Barbados is a friendly, little island – a mere 21 miles long by 14 miles wide – and it is often joked that surely “everyone must know everyone”.
And though the verdict may still be out on the truth within this premise, there are certainly two young men whose names, and smiles, no one will ever forget – Phil Als and Randal Valdez. For in 2003 this two-man rowing team became the first from the Caribbean to row the 3,000 nautical mile journey across the Atlantic Ocean in the prestigious Atlantic Rowing Challenge race from Tenerife to Barbados.
With a pride that grew with each passing day – for 43 awe-inspiring days – the entire nation of Barbados followed the progress of their team “Rowing Home”. We heard of their rough start, as strong eddie winds and unkind currents forced them into last place. In fact, it took 7 days for Randal and Phil just to get away from the starting line. But by December 1st, almost a month-and-a-half later, the team triumphantly pulled their last stroke on the oars, and courageously finished in third place. Gliding into the Port St. Charles marina – with throngs of supporters chanting their name and praising God for their triumph – Phil and Randal came home.
“We’ve been friends for 23 years,” says Phil, “and we’ve both always been sea-people.” But what made these “sea-people friends” want to cross the Atlantic – in a rowboat nonetheless?
It was a dream that began in 1997 when the first Atlantic challenge came to Barbados. Phil recalls meeting a rower from New Zealand and being inspired by the challenge of the race. Unfortunately, that rower – his name too was Phil – died in an ultralight plane crash just a few months later. “He made it all the way across the Atlantic, but then died at home,” and so Phil decided to take up the challenge in the memory of his namesake and friend.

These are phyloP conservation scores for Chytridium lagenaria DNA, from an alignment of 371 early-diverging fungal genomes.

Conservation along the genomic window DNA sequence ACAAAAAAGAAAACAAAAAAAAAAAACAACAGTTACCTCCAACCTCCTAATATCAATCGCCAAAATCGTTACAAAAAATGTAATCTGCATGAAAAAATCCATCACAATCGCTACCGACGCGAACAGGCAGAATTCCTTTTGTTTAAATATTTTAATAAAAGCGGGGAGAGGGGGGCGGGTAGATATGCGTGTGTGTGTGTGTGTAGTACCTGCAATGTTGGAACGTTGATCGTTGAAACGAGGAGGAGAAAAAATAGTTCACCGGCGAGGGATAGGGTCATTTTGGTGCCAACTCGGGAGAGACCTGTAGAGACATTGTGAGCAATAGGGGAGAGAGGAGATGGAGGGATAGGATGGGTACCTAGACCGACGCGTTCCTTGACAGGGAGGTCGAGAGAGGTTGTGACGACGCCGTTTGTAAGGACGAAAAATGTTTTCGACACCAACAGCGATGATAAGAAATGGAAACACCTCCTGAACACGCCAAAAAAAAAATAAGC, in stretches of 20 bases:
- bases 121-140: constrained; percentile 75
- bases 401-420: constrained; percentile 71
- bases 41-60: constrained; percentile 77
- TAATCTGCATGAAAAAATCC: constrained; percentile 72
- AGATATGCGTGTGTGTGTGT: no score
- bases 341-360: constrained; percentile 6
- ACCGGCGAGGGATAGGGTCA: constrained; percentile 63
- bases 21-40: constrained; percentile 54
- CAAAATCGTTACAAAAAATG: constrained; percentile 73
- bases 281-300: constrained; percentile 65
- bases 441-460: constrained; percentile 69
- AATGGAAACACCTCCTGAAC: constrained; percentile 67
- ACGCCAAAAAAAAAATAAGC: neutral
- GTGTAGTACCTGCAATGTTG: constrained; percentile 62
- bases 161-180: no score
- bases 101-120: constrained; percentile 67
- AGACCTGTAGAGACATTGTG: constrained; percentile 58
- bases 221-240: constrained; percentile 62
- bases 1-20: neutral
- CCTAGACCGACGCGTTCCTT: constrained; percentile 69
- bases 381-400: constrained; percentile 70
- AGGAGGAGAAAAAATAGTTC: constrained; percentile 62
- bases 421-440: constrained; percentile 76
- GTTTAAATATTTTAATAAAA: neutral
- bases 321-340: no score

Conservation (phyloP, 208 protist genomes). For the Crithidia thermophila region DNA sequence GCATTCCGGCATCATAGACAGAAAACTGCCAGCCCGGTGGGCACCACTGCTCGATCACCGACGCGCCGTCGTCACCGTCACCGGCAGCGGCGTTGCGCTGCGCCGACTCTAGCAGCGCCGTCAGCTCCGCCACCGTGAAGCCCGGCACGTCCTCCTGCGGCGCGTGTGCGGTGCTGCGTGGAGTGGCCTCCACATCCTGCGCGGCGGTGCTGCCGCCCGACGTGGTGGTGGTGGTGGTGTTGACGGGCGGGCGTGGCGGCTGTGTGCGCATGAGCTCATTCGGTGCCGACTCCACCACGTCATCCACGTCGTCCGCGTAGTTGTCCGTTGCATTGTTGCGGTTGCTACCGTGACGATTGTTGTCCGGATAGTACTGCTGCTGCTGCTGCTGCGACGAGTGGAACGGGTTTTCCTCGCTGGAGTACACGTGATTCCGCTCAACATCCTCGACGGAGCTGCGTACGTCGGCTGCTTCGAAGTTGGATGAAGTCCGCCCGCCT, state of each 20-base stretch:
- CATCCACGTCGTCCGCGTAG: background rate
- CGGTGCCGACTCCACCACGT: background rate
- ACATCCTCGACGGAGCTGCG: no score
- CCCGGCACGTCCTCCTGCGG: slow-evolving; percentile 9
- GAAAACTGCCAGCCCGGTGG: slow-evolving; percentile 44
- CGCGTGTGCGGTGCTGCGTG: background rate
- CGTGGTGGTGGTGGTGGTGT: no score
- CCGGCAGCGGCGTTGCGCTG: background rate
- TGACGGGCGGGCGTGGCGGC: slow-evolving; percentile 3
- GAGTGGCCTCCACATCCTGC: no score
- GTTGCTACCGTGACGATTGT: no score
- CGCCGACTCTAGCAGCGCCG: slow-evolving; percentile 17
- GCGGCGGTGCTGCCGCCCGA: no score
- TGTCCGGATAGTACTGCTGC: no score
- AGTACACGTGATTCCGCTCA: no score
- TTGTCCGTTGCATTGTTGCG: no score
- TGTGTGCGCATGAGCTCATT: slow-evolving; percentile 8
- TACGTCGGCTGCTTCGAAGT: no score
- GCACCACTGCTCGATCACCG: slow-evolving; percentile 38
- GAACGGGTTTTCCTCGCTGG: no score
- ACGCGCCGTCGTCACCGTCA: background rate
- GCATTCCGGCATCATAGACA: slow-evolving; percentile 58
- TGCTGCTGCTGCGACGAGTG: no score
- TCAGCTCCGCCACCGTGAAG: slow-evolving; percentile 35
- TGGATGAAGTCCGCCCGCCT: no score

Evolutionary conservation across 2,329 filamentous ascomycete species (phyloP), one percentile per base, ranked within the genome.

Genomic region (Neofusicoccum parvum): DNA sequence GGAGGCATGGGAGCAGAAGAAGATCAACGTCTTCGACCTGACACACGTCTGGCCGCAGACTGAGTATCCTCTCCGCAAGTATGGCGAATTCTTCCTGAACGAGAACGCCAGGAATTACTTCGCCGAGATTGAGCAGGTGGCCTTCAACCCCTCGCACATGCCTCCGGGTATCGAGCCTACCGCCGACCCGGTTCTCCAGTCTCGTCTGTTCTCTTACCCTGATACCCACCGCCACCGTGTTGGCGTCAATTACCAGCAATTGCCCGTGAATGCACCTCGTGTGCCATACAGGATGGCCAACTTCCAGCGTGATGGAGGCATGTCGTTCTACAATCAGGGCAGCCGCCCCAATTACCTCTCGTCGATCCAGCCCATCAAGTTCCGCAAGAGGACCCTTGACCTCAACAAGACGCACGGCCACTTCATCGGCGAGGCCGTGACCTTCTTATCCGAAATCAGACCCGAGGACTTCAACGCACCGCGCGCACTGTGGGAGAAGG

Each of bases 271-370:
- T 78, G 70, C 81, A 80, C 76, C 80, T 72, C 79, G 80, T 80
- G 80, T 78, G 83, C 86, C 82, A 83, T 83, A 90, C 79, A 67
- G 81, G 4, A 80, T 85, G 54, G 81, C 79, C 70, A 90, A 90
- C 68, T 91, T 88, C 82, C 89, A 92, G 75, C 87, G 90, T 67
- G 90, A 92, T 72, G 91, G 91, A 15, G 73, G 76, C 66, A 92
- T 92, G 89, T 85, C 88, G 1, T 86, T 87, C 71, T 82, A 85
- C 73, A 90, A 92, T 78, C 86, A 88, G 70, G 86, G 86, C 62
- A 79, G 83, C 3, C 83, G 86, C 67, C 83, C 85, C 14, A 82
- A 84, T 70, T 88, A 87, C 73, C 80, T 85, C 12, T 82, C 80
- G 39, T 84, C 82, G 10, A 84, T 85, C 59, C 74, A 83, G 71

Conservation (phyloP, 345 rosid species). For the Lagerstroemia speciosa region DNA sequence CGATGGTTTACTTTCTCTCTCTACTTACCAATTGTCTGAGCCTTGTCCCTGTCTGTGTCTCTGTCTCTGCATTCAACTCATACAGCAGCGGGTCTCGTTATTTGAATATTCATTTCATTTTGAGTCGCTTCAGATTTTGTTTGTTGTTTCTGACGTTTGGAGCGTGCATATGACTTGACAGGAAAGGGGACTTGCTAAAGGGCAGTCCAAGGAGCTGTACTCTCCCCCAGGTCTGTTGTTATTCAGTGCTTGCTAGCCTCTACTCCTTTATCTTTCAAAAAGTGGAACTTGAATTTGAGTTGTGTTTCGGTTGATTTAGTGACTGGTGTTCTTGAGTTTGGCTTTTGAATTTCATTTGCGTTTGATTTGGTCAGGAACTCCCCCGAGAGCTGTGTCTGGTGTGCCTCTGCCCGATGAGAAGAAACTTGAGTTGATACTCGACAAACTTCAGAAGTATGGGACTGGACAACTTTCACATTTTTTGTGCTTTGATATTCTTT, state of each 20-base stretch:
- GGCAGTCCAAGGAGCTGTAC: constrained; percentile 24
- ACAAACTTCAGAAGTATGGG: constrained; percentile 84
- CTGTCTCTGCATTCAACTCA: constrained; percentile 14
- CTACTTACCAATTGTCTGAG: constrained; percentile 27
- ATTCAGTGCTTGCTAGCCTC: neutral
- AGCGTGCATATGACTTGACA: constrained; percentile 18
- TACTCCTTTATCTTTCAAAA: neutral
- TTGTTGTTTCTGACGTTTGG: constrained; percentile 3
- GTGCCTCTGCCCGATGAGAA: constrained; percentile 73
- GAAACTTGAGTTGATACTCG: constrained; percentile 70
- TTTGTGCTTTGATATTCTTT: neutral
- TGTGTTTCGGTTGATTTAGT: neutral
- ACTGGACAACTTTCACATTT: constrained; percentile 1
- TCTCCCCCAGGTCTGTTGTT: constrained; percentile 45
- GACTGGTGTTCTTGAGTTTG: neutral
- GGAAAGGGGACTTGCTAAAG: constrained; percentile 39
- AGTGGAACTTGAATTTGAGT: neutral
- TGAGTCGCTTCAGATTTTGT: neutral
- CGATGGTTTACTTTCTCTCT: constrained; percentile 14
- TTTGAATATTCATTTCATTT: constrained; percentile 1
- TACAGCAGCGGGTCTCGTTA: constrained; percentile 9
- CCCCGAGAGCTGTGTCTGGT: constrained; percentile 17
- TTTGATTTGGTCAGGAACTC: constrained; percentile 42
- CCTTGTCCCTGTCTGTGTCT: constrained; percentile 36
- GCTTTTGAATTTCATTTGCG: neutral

“We trained for a year, both physically and mentally,” says Randal – himself a fisherman – and the race was incredibly grueling. However, in the mists of it all they saw sights the beauty of which will never fade. “We saw the most beautiful sunsets; the clearest moon-lit nights; the calmest glass-like seas; the largest ocean swells; and whales the size we could previously not even imagine.”
“At one point I jumped in and swam with the porpoises,” smiles Randal, ” and we saw a whale 100 feet long jump from out of the water”.
And now almost a year later, looking back on the race, the two friends speak of the greater lessons learnt – “Teamwork was very important, and this I learnt from Phil – if you want to do something, set your mind to it and do it.”
“We’d like to thank all of Barbados for their prayers and belief in us. We were the only team in the race who were actually rowing home and this was a tremendous feeling,” says Phil. Indeed, “Nothing is beyond your reach once you apply yourself.”
Article is written in 2005 and compliments of “Ins and Outs of Barbados” Magazine